Fizzle on drug bill could force Legislature to return for special session
Note: The following e-newsletter was sent to Sen. Chris Gildon’s subscribers May 1, 2023. To subscribe to Sen. Gildon’s e-newsletters, click here.
Dear friends and neighbors,
Our 2023 legislative session ended April 23 after 105 days in Olympia. This year we saw major debates on public safety issues, and bipartisan successes on the budget and housing policy. Unfortunately, a big job was left undone – an urgent fix to our state’s drug laws – and the Legislature could be called back for a special legislative session to cover it. In this e-newsletter, let me tell you about what happened this year.
Bipartisanship builds a better budget – One good-news story out of the Legislature this year is the way Republicans and Democrats worked together to shape this year’s $70 billion operating budget. It was the first time in more than a decade that minority party members have been part of the full budget process. As assistant ranking Republican on the Senate Ways and Means Committee, I was part of the painstaking work that goes into budgeting line-by-line. While the budget reflected the majoirty’s goals, it was the most responsible plan we have seen in the last six sessions, avoiding tax increases and big run-ups in spending, and leaving a healthy reserve in case of downturns.
Prisoner re-entry and rehabilitation – Two items in the operating budget are personal touches, reflecting my interest in ensuring that felons released from prison do not return to a life of crime. The budget includes $2.4 million to implement a bill I passed requiring substance abuse evaluation and treatment for prisoners due for future release. This bill, Senate Bill 5502, awaits the governor’s signature. Another $282,000 will be spent on a state study to determine the effectiveness of various rehabilitation programs offered by the state Department of Corrections. This will show us which programs work and which ones to curtail.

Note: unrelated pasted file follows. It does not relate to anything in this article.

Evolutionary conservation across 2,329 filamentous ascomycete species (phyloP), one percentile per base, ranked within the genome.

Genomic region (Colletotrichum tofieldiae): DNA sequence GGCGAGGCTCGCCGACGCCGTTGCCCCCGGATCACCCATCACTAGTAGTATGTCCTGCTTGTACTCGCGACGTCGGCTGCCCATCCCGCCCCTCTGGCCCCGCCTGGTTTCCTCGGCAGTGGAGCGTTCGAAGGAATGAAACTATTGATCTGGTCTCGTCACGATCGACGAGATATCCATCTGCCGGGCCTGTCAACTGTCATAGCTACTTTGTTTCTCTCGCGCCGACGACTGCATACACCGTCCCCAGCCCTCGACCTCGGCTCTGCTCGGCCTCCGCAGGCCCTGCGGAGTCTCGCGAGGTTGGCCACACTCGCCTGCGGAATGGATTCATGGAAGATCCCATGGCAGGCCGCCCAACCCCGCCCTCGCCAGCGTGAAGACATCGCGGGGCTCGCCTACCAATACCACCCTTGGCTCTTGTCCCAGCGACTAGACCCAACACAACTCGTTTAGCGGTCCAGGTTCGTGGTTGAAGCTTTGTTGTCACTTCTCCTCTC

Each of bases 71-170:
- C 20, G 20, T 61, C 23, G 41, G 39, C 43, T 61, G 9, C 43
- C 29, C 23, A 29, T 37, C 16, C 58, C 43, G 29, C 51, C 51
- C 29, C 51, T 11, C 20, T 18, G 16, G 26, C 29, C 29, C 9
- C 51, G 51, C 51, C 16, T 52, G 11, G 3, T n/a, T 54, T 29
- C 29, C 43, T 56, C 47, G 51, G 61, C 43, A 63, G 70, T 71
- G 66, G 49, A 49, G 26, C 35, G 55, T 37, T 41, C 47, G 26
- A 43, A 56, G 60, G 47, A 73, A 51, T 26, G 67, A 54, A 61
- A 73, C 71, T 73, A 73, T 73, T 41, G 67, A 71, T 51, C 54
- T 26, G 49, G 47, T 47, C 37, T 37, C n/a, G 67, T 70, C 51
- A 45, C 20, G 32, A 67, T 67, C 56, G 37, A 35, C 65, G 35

Housing policy – This was another of the year’s success stories, as members of both parties worked to alleviate the state’s shortage of affordable housing. As a member of the Senate Housing Committee, I worked across the aisle to pass laws that will streamline permit processes and increase high density development. Another new law will make it easier for homeowners to develop accessory dwelling units on their property, and reduce the burdens of the state’s land-use planning law on smaller cities. Unfortunately, other legislation enacted this year will increase housing costs, including a bill requiring state and local land-use policies to be designed around climate change. Government regulation currently adds $128,000 to the cost of new home construction, and we’re going to have to keep working on this issue in future sessions.
Local projects – Earlier this month, I presented a list of the major local projects in the 25th District likely to be funded in the capital budget. All of them made it through – parks, trails, shelters, schoolrooms and community gathering places. The final budget adds a few more, through the teamwork of the 25th District delegation – with credit to my seatmates, Reps. Cyndy Jacobsen and Kelly Chambers. Other projects funded this year are: